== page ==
Chapter 1,1.1 20 If you see one single consonant between two vowels (koti, laki, pah, pako), you must not prolong the consonant, or the vowels around it, either. If a word begins with one vowel, you must not prolong it either or make it a diphthong (two different vowels, more about them in point 1.3 below). In English you have diphthongs around the r in "area", ala in Finnish. Finns pronounce that word like the French "ä la". Alla with two l's means 'below'. Examples of other short Finnish words: ero 'difference', elin 'organ', osa 'part', ovi 'door', ulos 'out', ylös 'up', alas 'down', alias 'basin, sink', apu 'help, appi 'father-in-law' It is necessary for you to know how to pronounce the words, which you find in your dictionary- otherwise you will not be able to use them, or recognise them when you hear them. However, when you listen to Finns singing a song, you will note that every now and then some normally short vowels in a word sound long without any effect on the word's meaning. You must not let that kind of prolonging confuse you. When you read Finnish words, you must read carefully and remember every single letter. But isn't it so and still worse in other languages, as well, e.g. English and French? In those languages we must remember to write every letter, but we must not pronounce them all, and we must learn two forms for every word, the written form and the spoken form! The Finnish alphabet: A, a B, b C, c D, d E, e F, G, g H, h I, i •U K, k L, M, m N, n 0, o P, P Q, q R, S, s T, t U, u Y’v W, w x, Y, y Z, z Ä, ä Ä, ä Ö, ö Note: The amount of Finnish letters or alphabet is 29, when including also the foreign letters f, q, w, x, z and a. Please learn to keep the alphabetical order of letters well in mind.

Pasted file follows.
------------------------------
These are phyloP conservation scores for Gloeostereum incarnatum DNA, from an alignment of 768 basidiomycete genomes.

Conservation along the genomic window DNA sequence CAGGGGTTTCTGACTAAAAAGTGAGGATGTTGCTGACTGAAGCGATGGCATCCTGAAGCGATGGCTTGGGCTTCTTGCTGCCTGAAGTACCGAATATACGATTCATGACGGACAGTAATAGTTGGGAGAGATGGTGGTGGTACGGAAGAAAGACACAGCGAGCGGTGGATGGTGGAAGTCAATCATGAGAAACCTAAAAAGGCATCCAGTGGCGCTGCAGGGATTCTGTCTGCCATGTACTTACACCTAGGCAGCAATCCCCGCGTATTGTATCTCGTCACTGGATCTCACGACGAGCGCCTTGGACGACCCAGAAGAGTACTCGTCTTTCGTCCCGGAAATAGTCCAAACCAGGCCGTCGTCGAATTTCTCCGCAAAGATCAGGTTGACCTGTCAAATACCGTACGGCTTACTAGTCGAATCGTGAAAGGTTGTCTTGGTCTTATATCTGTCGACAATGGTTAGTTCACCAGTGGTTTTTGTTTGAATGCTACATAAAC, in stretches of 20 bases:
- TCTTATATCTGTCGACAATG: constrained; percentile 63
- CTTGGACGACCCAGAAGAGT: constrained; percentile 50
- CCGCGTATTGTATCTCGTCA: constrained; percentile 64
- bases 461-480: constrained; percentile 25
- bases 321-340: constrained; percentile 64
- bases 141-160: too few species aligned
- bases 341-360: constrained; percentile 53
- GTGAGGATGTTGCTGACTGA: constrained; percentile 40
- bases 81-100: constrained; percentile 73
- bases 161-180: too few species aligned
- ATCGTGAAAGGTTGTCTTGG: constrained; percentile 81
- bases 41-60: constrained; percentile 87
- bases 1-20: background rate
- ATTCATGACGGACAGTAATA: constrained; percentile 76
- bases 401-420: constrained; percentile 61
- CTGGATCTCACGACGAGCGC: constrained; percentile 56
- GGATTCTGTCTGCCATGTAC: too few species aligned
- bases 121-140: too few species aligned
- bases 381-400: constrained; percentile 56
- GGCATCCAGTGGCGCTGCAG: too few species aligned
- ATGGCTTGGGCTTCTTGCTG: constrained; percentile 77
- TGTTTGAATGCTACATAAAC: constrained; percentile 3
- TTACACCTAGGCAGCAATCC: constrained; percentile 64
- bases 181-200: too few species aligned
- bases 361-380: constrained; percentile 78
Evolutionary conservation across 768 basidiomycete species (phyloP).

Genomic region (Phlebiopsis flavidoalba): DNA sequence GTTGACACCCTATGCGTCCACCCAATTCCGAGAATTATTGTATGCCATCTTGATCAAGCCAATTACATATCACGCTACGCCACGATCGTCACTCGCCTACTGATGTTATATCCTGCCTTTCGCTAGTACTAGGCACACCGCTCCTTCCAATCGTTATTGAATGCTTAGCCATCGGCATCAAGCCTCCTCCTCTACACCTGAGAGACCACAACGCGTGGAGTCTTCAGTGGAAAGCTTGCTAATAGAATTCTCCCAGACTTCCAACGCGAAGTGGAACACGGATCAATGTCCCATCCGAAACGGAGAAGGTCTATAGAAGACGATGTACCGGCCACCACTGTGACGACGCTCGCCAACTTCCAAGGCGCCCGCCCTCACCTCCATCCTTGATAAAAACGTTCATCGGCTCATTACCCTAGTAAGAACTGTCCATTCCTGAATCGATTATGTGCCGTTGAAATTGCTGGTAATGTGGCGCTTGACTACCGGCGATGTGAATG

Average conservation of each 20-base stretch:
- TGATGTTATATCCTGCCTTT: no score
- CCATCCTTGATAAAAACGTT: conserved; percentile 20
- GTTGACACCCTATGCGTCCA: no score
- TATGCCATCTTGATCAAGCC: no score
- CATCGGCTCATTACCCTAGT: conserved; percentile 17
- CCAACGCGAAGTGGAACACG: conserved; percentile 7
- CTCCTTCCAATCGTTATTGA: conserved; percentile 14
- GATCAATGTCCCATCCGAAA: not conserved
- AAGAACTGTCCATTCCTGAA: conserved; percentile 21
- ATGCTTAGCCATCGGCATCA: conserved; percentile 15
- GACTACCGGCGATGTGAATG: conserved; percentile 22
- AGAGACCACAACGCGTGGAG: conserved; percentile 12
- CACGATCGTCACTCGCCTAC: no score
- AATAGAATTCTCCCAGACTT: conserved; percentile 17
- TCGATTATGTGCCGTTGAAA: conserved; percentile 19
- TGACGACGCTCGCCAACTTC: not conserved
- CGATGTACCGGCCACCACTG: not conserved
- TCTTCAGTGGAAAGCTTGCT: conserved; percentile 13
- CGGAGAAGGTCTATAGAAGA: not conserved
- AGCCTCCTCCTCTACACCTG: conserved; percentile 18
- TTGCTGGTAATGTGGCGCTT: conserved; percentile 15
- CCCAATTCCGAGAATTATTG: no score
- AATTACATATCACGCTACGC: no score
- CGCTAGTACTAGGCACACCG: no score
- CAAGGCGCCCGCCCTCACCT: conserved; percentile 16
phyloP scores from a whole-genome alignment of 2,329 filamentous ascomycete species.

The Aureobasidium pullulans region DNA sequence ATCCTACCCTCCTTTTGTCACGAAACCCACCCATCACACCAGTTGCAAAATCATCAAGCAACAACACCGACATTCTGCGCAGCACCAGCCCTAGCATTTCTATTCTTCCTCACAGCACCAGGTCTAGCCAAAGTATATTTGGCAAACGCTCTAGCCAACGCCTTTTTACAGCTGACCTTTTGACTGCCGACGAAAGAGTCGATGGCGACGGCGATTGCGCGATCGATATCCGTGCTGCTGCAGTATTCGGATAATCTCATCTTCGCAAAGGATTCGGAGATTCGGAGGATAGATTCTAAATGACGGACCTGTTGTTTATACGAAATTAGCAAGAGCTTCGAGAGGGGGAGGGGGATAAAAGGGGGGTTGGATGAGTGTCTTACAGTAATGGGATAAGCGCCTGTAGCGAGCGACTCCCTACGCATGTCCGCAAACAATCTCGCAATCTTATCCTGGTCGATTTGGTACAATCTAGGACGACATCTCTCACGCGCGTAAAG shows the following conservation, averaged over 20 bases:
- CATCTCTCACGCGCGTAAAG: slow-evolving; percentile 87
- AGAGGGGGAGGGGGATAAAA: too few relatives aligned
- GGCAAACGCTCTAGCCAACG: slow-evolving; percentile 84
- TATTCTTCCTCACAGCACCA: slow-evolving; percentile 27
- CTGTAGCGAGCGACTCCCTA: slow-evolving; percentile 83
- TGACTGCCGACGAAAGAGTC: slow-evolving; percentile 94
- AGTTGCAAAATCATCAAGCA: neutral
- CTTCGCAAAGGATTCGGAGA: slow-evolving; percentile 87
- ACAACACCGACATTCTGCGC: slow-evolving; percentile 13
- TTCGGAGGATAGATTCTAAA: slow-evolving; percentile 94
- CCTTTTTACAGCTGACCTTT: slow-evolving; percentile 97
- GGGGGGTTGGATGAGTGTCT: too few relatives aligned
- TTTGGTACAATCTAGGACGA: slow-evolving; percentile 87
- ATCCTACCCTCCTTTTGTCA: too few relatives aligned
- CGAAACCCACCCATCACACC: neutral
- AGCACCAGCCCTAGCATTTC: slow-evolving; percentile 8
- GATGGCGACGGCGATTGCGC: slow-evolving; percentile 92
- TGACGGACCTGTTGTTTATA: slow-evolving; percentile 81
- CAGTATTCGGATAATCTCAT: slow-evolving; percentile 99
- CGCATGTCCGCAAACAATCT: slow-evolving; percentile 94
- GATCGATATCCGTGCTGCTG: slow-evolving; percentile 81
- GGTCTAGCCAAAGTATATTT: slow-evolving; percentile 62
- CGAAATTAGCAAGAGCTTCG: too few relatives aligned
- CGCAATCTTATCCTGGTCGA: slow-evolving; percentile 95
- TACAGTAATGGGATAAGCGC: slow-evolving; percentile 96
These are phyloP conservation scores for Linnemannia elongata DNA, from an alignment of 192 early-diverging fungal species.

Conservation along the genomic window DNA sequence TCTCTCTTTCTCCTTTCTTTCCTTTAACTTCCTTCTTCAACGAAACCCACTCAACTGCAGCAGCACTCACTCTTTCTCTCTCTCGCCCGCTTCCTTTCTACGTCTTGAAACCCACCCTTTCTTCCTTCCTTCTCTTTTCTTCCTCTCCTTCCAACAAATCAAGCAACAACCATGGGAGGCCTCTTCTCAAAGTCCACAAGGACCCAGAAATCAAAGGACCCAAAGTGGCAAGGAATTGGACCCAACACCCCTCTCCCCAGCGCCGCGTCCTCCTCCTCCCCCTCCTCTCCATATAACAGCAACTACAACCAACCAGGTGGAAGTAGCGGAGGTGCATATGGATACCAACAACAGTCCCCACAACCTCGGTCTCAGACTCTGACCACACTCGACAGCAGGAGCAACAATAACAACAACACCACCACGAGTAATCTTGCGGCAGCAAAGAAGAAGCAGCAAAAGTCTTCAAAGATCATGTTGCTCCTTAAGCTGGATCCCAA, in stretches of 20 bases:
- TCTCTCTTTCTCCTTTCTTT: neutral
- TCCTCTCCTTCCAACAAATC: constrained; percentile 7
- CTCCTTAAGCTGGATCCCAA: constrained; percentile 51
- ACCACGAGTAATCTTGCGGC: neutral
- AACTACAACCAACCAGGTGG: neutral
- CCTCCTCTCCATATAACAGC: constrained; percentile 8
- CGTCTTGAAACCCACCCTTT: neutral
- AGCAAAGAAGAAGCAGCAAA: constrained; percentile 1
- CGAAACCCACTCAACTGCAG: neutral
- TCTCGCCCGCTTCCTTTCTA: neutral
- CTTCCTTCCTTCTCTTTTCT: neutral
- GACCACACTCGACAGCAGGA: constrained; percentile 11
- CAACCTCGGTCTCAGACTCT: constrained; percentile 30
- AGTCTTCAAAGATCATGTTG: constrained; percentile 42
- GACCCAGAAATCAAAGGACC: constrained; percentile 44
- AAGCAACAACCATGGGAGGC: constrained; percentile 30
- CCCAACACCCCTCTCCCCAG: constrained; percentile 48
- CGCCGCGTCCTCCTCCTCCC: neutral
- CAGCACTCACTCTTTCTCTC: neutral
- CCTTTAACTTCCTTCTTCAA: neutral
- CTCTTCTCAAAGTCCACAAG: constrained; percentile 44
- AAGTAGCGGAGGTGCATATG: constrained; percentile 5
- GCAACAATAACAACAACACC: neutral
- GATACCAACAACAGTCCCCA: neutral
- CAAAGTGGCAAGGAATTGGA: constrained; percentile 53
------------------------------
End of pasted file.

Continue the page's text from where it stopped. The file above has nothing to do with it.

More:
21 Chapter I, 1.2 1.2 Vowels The Finnish vowels are eight: a, e, i, o, u, y, ä, ö. When the sounds presented with these letters are long, they are written with two letters: aa, ee, ii, oo, uu, yy, ää, öö. It is necessary to mark long sounds this way. The vowels are grouped in three groups, front middle back front, middle and back vowels, according y i u to the place where the tongue lays when ö e o the sounds are formed in the mouth. ä a (i) An i sounds like your i in "in" and "it". A long ii you have in "eat" and "be". Our i [i] is formed near the place where y is formed in the mouth, but with inactive and open lips: isi 'daddy', liikaa 'too much', viini 'wine', siipi 'wing', kiitos 'thank you, thanks', näkemiin 'goodbye' (e) You reach e, the other central vowel, when you lift your chin from the ä position. You have the Finnish e in "yet" and "said". We have it short in ei 'no', en '1 not' and et 'you not', and short and long in eteen 'to the front'. (a) The back vowels a, o and u are all formed near the throat as in these English words: "up", "on" and "look". In British English you have our long aa in "laugh". When pronouncing an a in Finnish short or long, you open your mouth and draw your tongue backwards: ahaa 'aha', aamu 'morning', namu 'sweetie', aasi 'donkey, ass', Assi (female name), Vaasa (a town), vasa 'reindeer fawn', laatu 'quality', latu 'ski track', maantie 'road' (ä) The front vowel ä is formed equally but with a resting tongue, as in your "act" and "cat", when you say these words: ässä 'ace', tämä 'this', tässä 'here', hän 'he, she', hätä 'anxiety', sää 'weather', ääni 'voice, sound, noise', lääni 'province', täällä 'here', väärä 'wrong'